• Use the 1" ruler line at the top of the folded fabric (at the raw edges)
  • Cut on both sides and you have a fabric hexie with enough fabric for fold over

For 1-1/2" hexagons:

  • The height is a little more than 2" (let's call it 2-1/4")
  • I add for seams
  • Cut a strip 3-1/2" x wof
  • Use the 1-1/2" ruler line at the top of the folded fabric (at the raw edges)
  • Cut on both sides and you have a fabric hexie with enough fabric for fold over
Now let's see my progress!

Grandmother's Flower Garden variation
And from the back before taking out the papers (which I will reuse):

Back of GFG
Then I went on to the lovely lavender.

Lavender Gingham Play and Cotton Couture
And my finished block:
Lavender GFG block
As you can see, I couldn't get to all the blocks. The yellow one is almost finished. This was a great take along project as I was teaching 5 classes for the Sewing Expo Thursday thru Saturday and I stitched a lot in my hotel room (yes, you can see that hotel bedspread and desk!)

I'll keep you posted on my progress, but to not keep you in suspense, here are the two quilts I've made using this pattern, so you know where I'm going.

Grandma's Night Garden from my 2004 book
And one I made from all my class samples from a few years. This is how I will stitch the blocks to a background rectangle:


And I put four blocks together and didn't like the negative space in the middle. So, I appliquéd one more block over that center. This is why I am making 5 blocks!

This is my plan for the five blocks using Gingham Play and Cotton Couture
Take a visit to the Michael Miller website to see these lovely collections. And go do some experimenting with construction paper and your multi-sized 60 degree ruler to simplify the cutting of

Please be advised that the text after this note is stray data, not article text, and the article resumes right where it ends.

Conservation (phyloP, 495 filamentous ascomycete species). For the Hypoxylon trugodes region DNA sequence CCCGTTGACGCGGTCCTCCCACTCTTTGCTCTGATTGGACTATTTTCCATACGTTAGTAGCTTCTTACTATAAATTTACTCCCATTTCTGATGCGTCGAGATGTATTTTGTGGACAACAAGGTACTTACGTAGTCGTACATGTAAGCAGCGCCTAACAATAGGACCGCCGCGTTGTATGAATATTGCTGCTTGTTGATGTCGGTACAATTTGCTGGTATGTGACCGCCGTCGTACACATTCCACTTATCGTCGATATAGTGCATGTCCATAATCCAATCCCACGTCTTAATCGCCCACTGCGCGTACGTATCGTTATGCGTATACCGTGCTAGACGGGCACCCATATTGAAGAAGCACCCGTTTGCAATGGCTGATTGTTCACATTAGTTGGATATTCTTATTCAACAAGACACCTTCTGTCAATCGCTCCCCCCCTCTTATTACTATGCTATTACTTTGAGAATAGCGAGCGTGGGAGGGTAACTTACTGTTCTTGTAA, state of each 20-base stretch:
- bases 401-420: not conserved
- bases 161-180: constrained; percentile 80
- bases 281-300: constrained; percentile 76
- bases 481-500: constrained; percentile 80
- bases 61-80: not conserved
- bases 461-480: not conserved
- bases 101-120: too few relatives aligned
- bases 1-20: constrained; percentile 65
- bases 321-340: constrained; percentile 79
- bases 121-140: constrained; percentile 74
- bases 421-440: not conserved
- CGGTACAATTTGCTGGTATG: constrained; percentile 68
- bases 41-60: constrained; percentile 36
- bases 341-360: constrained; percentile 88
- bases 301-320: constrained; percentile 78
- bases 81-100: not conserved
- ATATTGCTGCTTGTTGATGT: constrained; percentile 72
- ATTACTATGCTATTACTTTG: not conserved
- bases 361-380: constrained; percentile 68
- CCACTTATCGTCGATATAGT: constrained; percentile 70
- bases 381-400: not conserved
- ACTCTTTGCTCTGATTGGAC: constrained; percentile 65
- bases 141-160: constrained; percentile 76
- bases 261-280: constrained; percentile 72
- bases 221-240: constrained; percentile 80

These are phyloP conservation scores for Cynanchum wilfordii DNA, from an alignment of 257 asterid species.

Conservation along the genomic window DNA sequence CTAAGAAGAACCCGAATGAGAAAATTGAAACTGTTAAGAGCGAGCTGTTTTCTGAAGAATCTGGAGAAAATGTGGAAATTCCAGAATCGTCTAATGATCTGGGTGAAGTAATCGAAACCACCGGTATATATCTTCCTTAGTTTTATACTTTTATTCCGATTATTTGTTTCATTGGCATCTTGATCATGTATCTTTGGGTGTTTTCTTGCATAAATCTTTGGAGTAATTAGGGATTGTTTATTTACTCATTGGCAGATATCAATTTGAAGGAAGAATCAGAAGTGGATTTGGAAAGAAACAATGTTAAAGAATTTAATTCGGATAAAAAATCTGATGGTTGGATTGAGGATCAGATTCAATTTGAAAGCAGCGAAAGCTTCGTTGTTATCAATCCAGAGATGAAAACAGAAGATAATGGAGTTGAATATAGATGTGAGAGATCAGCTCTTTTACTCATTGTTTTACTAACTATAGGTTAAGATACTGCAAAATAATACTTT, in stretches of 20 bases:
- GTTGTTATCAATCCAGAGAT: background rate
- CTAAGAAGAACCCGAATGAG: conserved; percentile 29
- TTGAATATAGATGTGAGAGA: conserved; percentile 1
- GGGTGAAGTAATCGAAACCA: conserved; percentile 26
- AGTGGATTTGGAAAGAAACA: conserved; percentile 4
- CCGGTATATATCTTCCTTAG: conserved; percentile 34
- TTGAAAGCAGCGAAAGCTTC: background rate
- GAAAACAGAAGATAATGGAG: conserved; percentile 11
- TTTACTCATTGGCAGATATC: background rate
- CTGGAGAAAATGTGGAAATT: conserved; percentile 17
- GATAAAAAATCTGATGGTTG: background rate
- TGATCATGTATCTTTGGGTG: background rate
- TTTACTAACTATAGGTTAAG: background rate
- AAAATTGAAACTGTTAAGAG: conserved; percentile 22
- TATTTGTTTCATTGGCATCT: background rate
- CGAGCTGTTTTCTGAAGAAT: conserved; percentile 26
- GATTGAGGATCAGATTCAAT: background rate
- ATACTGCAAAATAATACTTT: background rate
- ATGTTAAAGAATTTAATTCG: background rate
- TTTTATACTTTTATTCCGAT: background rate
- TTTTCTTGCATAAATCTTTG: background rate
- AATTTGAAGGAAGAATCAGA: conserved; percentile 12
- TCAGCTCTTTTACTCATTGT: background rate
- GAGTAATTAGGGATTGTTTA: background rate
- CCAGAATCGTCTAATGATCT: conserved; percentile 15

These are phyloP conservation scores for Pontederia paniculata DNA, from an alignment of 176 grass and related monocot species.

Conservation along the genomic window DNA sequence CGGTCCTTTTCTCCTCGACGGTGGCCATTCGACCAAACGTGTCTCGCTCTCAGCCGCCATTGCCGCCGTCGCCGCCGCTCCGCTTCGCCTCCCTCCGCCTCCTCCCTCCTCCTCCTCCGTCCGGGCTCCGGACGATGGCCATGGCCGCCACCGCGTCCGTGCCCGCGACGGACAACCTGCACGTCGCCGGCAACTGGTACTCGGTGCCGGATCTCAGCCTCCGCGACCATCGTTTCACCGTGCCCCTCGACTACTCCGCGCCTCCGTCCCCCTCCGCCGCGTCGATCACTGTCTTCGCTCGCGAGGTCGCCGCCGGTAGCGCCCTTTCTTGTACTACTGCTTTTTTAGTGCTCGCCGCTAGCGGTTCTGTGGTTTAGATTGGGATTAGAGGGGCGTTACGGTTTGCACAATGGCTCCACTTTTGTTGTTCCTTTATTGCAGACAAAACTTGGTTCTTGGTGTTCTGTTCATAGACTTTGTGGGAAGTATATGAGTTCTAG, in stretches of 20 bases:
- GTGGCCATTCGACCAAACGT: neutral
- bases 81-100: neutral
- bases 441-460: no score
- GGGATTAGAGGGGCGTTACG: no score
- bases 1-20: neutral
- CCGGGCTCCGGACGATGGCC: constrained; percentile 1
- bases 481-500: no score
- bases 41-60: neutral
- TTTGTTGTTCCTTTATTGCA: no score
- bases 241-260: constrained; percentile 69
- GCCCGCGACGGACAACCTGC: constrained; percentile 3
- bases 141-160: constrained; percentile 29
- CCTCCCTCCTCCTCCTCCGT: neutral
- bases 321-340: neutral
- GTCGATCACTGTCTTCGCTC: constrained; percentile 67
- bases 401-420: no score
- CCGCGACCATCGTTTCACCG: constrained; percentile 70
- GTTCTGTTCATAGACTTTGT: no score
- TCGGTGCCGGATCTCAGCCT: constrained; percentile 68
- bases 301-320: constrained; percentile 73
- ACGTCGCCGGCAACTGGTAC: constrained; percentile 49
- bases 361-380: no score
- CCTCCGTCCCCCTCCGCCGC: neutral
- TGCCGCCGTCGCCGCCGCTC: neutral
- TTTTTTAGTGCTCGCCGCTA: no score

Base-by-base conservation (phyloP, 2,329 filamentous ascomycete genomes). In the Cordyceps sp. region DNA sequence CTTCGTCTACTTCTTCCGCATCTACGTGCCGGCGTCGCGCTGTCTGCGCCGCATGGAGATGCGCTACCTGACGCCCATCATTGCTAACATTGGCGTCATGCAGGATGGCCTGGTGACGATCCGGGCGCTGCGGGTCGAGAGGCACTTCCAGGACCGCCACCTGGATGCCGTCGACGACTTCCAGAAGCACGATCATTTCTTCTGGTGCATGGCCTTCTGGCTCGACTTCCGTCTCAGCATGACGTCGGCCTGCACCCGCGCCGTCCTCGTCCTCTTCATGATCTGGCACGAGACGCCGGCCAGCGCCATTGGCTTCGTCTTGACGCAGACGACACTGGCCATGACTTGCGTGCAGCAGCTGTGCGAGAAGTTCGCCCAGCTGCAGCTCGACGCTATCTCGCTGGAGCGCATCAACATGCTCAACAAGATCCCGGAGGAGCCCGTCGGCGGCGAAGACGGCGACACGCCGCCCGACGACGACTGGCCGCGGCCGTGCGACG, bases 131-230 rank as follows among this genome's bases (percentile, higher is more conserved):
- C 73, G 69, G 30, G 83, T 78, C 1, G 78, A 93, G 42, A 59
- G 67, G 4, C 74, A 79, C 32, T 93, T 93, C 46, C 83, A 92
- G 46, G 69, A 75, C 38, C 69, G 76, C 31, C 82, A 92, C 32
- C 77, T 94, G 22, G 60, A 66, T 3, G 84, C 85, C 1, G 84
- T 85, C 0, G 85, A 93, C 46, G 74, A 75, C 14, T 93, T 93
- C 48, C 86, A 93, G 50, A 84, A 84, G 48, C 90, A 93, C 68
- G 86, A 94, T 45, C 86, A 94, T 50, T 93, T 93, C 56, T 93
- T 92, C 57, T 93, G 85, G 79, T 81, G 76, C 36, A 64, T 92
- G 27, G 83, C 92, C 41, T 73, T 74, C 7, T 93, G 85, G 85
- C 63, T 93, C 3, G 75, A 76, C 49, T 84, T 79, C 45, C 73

your fabric hexagons. This is really only a GUIDE. You may tweak this a bit to work for you.

Thanks for stopping by!

8 comments:

  1. Thank you for the hexi tutorial on easily cutting the correct size. I will try it out.

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  2. Hi Debby! I was just thinking about you yesterday. I remember you shared shot cotton information a while ago, and was going to try to search for some. Anyway, these gingham fabrics and matching solids are SOOOO cute. I love gingham. I remember trying to find a cute pink or yellow gingham not that long ago (maybe 2 years now!) and it was difficult to find. I'm glad it is coming back as I think it should be a staple. AND such pretty colors. The scale is just perfect for the hexies you share as well. ~smile~ Roseanne

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  3. This cutting information is brilliant! I can't wait to try it out because I hate cutting fabric for hexies.

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  4. Love those fabrics and thanks for the tutorial on easily cutting the correct size. It is very helpful.

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  5. Awesome Debby! I love the way you cut your hexies and I will definitely be using this method. Thank you so much for sharing.

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  6. Love those ginghams and the creative way to cut hexies without a specialty ruler.

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  7. I to love the fabric choices!! Thanks for sharing. Great Tutorial.

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  8. I love GFG!! Thank you so much for the tips and instructions. Cant wait to try this method and these larger sizes!!

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Thanks for stopping by Debby Kratovil Quilts! If you had a question and don't get an answer from me, please feel free to email me at: kratovil@his.com